Betting in Bratislava

Published: 02/04/2013

The capital of the Slovak Republic is still a rather new name upon the list of major international cities. In the past it was known as Pressburg (in German) or Pozsony (in Hungarian), but since 1919, the official name has been the term that was most preferred among Slovak patriots seeking national self-determination for this city on the east bank of the Danube where kings of Hungary were once crowned—Bratislava.

Slovakia, of course, gained its independence from Czechoslovakia in 1993, making Bratislava not only a rather young capital but also unique as the only capital bordering two different countries—Hungary and Austria. In fact, Vienna is just 60 kilometres to the west. As a result of its geography, Bratislava has developed as a melting pot of cultures, strongly influenced by people of different nations and religions, and particularly by Austrians, Czechs, Germans, Hungarians, Slovaks and Jews.

Horse racing has a long history in Bratislava, dating back to the region’s first hippodrome established in 1868. Today, thoroughbred races are conducted at the Zavodisko Bratislava Horsetrack on Starohájska. Pari-mutuel revenues there in 2010 were €101,622, of which 65 percent was returned to bettors. Off-track wagering on local races is also permitted through licensed bookmakers, who recorded some €40,692 in betting turnover that same year. Today, all racing in Slovakia is overseen by the Turf Direktorium Für Die Slowakei, which is a member of the International Federation of Horseracing Authorities based in France.

Casinos are a much more recent innovation in Bratislava. Two competing groups have been responsible for 80 percent of the development of gambling infrastructure in the capital. One of them is the Merkur Casinos network, a division of the Gauselmann Group headquartered in East Westphalia, Germany. They currently operate three properties around the city, including the Merkur Casino – Devinska Nova on Eisnerova and the Merkur Casino – Pribisova on Pribisova. Both are open from 8am to 4am and offer gaming machines only.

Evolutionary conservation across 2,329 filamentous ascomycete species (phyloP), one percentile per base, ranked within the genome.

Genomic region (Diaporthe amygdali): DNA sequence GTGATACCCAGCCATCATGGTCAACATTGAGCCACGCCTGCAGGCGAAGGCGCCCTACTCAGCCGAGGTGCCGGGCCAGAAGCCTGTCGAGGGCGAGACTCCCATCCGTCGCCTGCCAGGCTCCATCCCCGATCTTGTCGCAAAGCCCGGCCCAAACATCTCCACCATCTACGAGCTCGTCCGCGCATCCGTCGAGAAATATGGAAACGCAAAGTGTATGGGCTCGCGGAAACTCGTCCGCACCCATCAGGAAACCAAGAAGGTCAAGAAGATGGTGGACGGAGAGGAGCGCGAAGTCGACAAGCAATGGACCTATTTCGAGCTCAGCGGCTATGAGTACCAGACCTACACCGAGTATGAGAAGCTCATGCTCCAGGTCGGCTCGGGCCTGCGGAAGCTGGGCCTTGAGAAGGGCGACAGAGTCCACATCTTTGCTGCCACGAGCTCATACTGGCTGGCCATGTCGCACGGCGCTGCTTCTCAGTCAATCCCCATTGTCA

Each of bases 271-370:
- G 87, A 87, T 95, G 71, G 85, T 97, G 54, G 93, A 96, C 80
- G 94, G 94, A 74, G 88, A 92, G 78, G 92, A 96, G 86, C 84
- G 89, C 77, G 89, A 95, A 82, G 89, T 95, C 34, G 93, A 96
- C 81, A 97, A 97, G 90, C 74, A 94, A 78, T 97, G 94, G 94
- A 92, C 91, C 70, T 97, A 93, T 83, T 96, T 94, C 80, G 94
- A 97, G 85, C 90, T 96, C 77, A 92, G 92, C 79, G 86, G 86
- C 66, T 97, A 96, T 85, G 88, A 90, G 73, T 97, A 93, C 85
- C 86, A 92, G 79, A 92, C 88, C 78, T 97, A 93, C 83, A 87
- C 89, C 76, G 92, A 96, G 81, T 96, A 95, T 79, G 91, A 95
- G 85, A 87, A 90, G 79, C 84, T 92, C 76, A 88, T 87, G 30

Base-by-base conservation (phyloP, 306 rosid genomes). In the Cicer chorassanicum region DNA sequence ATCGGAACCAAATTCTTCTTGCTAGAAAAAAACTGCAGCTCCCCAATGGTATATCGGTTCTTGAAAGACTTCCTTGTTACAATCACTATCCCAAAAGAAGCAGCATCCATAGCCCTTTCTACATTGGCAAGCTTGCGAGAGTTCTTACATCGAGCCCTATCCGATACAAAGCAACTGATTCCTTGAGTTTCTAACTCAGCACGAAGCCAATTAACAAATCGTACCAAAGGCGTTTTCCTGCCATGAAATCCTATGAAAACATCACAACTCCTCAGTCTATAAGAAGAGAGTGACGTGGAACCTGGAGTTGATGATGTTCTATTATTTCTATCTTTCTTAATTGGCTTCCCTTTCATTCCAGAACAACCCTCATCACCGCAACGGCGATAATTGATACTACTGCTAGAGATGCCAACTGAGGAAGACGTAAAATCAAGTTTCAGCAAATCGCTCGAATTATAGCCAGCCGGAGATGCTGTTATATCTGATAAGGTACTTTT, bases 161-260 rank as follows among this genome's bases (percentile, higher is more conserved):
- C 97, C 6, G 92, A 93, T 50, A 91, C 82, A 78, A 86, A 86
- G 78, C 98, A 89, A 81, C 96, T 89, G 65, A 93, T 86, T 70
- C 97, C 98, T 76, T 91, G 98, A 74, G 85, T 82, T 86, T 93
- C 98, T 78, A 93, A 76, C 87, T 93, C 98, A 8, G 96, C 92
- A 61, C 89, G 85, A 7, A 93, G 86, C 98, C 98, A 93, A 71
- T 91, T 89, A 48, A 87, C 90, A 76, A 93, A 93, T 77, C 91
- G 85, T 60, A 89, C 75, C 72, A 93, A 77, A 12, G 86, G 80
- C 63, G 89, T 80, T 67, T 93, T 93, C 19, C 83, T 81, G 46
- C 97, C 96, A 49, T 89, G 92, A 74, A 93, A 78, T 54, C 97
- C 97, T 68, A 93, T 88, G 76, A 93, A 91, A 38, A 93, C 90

The flagship for the network is the Merkur Casino Bratislava, located on Trnavska Cesta. In addition to 44 gaming machines, it offers patrons the opportunity to play roulette at to dedicated tables. Operating hours are from 8am to 5am, daily.

Challenging Merkur for leadership in the Bratislava gambling market is the Olympic Entertainment Group, based out of the Republic of Estonia. They operate two properties in the capital, led by the Olympic Casino – Carlton Hotel, which is located inside the Radisson SAS Carlton Hotel. The facility features 62 gaming machines and 14 table games, including Poker, all available 24/7. The other property is the Olympic Casino – Eurovea. It has a gaming area measuring 5,640 square feet and featuring 47 gaming machines plus 10 table games. The hours are from 9am to 5am, daily.

One other gambling activities operator in Bratislava is the Concord Card Casino. Taking advantage of the recent worldwide boom in Poker interest, this specialised facility offers 15 poker tables with games available 24 hours a day. Located on Plynarenska, the casino sponsors league play as well as cash games and tournaments.

Also headquartered in Bratislava is a state monopoly called TIPOS, or the National Lottery of Slovakia. It has been in operation since 1993, administering a variety of games and remitting the proceeds to the Ministry of Finance. Games include four types of Instant Lottery, three types of Keno (including Lotto) and Tipos Bingo. Tickets are sold at hundreds of retail sales outlets as well as online at the TIPOS web site.

TIPOS is also one of the few licensees for Internet betting in Slovakia. No virtual casinos have been established to date, and just one company, Tipsport, is currently offering a dot-SK sportsbook online.

Published on: 02/04/2013

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